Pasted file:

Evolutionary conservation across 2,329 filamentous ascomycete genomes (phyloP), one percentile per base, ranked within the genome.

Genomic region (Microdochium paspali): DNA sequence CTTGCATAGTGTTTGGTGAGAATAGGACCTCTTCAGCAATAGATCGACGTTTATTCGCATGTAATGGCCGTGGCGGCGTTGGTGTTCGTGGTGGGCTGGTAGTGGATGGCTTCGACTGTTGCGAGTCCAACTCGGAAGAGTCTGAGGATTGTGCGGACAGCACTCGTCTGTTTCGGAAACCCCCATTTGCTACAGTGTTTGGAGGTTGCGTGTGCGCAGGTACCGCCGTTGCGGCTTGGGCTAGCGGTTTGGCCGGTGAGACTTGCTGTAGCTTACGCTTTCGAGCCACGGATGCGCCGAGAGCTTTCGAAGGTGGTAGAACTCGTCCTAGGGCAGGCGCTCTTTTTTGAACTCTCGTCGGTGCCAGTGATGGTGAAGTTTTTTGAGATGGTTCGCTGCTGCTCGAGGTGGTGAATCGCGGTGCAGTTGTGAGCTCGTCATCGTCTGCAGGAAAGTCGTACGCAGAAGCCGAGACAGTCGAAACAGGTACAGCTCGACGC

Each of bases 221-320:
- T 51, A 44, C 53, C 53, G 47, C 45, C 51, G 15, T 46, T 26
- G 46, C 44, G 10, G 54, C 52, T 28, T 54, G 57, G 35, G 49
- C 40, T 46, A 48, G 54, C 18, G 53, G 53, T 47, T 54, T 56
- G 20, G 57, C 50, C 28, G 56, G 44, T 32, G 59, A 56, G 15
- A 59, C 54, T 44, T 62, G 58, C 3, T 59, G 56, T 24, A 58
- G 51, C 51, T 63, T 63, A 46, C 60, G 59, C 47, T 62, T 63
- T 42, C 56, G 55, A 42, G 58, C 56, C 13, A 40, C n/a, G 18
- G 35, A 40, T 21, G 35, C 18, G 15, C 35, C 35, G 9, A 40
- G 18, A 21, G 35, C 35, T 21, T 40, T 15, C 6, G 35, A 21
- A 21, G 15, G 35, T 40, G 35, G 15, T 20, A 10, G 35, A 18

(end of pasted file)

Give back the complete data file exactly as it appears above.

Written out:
Evolutionary conservation across 2,329 filamentous ascomycete genomes (phyloP), one percentile per base, ranked within the genome.

Genomic region (Microdochium paspali): DNA sequence CTTGCATAGTGTTTGGTGAGAATAGGACCTCTTCAGCAATAGATCGACGTTTATTCGCATGTAATGGCCGTGGCGGCGTTGGTGTTCGTGGTGGGCTGGTAGTGGATGGCTTCGACTGTTGCGAGTCCAACTCGGAAGAGTCTGAGGATTGTGCGGACAGCACTCGTCTGTTTCGGAAACCCCCATTTGCTACAGTGTTTGGAGGTTGCGTGTGCGCAGGTACCGCCGTTGCGGCTTGGGCTAGCGGTTTGGCCGGTGAGACTTGCTGTAGCTTACGCTTTCGAGCCACGGATGCGCCGAGAGCTTTCGAAGGTGGTAGAACTCGTCCTAGGGCAGGCGCTCTTTTTTGAACTCTCGTCGGTGCCAGTGATGGTGAAGTTTTTTGAGATGGTTCGCTGCTGCTCGAGGTGGTGAATCGCGGTGCAGTTGTGAGCTCGTCATCGTCTGCAGGAAAGTCGTACGCAGAAGCCGAGACAGTCGAAACAGGTACAGCTCGACGC

Each of bases 221-320:
- T 51, A 44, C 53, C 53, G 47, C 45, C 51, G 15, T 46, T 26
- G 46, C 44, G 10, G 54, C 52, T 28, T 54, G 57, G 35, G 49
- C 40, T 46, A 48, G 54, C 18, G 53, G 53, T 47, T 54, T 56
- G 20, G 57, C 50, C 28, G 56, G 44, T 32, G 59, A 56, G 15
- A 59, C 54, T 44, T 62, G 58, C 3, T 59, G 56, T 24, A 58
- G 51, C 51, T 63, T 63, A 46, C 60, G 59, C 47, T 62, T 63
- T 42, C 56, G 55, A 42, G 58, C 56, C 13, A 40, C n/a, G 18
- G 35, A 40, T 21, G 35, C 18, G 15, C 35, C 35, G 9, A 40
- G 18, A 21, G 35, C 35, T 21, T 40, T 15, C 6, G 35, A 21
- A 21, G 15, G 35, T 40, G 35, G 15, T 20, A 10, G 35, A 18